HUNTSVILLE, Texas - In a prison cemetery, Mack Matthews and George Washington are bound by the manner of their deaths.

The men were among five condemned killers who on Feb. 8, 1924, were strapped one by one into Texas' new wooden electric chair for what the Austin American-Statesman described as a two-hour "harvest of death."

At the time, state officials had just taken over execution duties from county sheriffs. They used the chair for more than 360 executions over the next nearly 50 years.

Although the death penalty is under attack across the nation - and is in abeyance as the U.S. Supreme Court considers a challenge from two Kentucky inmates to the lethal injection - support for capital punishment remains strong in Texas.

Here, a history of frontier justice, a law-and-order culture, and conservative politics keep the execution chamber busy.

"It's a tradition here, and something we want to do and we're not going to back away from," is how James Marquart, coauthor of a history of the death penalty in Texas, describes local attitudes.

Texas retired the electric chair in 1972, after the U.S. Supreme Court ruled that executions under state death-penalty laws were unconstitutionally cruel and unusual.

Legislators quickly rewrote laws to reopen the death chamber using lethal injection, which was considered more humane. The revised law was approved by the courts in 1976, and executions resumed six years later.

Since capital punishment was reinstated in 1976, Texas has executed 405 inmates - more than any other state. Virginia is second with 98.

Texas also leads the nation in the number of prisoners convicted and later set free after DNA evidence showed they were innocent, although none of those 30 cases involved death-row inmates.

Texas "might sentence people to death at rates that are not horribly out of line, but they execute more," said Michael Radelet, a University of Colorado capital-punishment expert.

He said execution figures might reflect lack of public defenders and lack of attorneys to pursue appeals.

Twenty-six of the 42 U.S. inmates executed last year were in Texas. No other state did more than three. In 2006, Texas executed 24. Ohio was next with five. It's a scenario that has played out nearly every year over two decades.

Even in the electric-chair days, Texas was among the most active death-penalty states. The graves of Matthews and Washington are surrounded by others marked with the two- or three-digit inmate numbers reserved for those on death row.

In 1923, the state took over execution duties from county sheriffs, who had conducted public hangings.

"Legal local hangings by the 1920s were a long-established part of the state's landscape," Marquart, director of the criminology and sociology programs at the University of Texas at Dallas, wrote in his 1994 book,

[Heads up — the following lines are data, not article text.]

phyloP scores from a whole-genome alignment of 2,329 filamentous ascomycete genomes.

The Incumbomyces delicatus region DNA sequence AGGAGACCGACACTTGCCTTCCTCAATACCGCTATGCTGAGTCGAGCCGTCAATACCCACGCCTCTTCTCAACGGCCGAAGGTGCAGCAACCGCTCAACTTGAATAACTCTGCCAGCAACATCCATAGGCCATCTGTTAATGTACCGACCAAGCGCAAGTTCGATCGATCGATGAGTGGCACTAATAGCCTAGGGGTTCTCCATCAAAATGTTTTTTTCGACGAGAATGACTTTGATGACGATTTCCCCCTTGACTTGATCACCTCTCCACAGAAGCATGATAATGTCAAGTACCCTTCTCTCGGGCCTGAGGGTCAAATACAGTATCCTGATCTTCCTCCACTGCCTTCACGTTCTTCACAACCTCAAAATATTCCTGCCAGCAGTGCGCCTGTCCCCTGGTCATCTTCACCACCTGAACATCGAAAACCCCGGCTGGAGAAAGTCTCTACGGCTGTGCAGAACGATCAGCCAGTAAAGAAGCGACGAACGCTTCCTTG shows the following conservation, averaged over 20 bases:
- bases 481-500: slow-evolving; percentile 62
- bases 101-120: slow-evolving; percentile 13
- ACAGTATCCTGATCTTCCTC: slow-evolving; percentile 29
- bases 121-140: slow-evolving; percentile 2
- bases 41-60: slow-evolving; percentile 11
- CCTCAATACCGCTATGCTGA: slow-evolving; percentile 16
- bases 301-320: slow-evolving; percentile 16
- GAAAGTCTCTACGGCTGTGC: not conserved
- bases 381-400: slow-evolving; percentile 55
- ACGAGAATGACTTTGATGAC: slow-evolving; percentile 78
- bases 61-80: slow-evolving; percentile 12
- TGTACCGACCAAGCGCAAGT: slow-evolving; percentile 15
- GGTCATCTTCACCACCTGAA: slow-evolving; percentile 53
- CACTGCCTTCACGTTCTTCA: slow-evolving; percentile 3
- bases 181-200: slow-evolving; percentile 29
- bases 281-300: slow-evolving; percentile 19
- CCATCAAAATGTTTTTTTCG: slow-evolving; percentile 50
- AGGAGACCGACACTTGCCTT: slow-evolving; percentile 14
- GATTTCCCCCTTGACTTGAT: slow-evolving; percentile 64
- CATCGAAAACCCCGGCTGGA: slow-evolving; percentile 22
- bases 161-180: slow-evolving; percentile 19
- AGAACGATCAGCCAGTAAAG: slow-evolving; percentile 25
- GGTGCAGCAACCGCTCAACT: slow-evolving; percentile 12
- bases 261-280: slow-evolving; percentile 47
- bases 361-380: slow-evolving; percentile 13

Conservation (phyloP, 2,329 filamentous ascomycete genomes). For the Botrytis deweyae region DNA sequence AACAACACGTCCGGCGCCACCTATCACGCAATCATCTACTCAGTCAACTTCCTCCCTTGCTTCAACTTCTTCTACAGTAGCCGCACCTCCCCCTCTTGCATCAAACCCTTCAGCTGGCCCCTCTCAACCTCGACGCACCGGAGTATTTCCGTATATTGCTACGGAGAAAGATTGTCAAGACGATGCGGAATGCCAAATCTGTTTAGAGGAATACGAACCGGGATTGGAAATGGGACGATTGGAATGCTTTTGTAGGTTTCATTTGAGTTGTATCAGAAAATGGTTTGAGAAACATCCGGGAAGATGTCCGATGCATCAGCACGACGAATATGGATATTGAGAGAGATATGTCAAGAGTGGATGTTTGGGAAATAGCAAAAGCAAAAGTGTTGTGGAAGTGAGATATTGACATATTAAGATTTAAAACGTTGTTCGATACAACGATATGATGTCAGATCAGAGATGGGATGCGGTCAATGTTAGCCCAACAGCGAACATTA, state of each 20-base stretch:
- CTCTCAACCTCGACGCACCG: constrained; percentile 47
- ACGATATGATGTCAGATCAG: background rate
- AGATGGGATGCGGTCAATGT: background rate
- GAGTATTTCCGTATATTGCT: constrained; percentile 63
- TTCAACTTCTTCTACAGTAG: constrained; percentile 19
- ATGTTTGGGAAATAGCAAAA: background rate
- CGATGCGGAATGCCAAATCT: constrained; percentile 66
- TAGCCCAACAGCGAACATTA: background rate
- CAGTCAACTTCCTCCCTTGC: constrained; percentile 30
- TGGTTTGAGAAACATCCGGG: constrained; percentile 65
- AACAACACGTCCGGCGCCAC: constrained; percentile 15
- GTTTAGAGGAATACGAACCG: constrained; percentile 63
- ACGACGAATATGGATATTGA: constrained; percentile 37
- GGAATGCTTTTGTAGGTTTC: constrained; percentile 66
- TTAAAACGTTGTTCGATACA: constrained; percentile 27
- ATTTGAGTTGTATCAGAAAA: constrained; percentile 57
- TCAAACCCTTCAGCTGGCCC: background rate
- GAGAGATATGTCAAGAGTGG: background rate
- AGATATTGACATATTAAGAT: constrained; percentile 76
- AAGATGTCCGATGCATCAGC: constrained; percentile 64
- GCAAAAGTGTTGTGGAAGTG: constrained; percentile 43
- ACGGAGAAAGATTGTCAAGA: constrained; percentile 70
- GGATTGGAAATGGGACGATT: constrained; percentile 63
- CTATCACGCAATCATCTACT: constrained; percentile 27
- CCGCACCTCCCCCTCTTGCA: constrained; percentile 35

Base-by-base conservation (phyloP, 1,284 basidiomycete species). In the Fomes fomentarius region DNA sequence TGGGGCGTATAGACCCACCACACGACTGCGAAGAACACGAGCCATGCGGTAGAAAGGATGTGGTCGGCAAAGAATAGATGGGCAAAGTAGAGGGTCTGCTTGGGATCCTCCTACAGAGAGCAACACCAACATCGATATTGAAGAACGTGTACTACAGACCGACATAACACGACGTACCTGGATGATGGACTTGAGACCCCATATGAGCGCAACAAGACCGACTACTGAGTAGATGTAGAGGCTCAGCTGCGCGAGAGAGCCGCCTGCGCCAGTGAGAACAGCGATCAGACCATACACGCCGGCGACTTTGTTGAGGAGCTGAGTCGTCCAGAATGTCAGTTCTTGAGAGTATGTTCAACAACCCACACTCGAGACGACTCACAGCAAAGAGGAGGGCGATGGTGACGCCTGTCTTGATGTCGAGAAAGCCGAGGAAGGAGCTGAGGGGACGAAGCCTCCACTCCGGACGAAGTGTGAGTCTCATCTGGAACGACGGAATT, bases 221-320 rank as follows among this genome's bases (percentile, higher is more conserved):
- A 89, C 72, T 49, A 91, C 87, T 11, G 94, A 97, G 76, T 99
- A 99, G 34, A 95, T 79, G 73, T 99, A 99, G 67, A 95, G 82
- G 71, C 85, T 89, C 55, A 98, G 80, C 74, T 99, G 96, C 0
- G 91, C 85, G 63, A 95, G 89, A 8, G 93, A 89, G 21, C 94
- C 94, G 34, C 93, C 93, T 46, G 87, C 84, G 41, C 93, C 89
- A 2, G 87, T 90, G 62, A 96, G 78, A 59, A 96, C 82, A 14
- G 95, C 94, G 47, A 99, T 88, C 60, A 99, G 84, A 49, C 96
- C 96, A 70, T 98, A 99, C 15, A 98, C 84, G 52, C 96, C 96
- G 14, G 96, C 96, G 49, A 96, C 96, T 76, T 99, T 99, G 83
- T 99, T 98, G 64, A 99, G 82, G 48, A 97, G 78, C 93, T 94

The Rope, The Chair and The Needle.

"Indeed, one of the most enduring stereotypes of Texas surrounds the public hanging of cattle rustlers on the range," he wrote.

As governor in the mid-1980s, Mark White presided over 19 executions.

"I think people of Texas are most fair-minded when presented with facts," he said. "They're not mean-spirited, but are supportive of strict enforcement of law and severe penalties for those who repeat their crimes."

White, who was attorney general when executions resumed in 1982, said he wanted his office to be aggressive when handling the appeals of capital cases. That policy remains in effect today.

"My approach was: OK, everybody has adequate time to prepare an appeal, but let's not delay it and risk creating a backlog," he said.

That's what happened in New Jersey, which reinstated the death penalty in 1982 but has executed no one since 1963. Last month, it became the first state in four decades to abolish the penalty.

The determined pursuit of the death penalty has left Texas open to criticism about overzealous judges and the prospect that innocent people may have been executed.

The judge issue intensified with September's execution of Michael Richard, the last inmate in the nation to be put to death before the Supreme Court agreed to take the Kentucky case on lethal injection.

Sharon Keller, presiding judge of the Texas Court of Criminal Appeals, refused to keep the court open past 5 p.m. to let Richard's lawyers file a late appeal that would have spared his life at least until the Supreme Court decided the Kentucky case.

Keller, who has declined to speak about her decision, has distributed campaign literature touting herself as a law-and-order judge.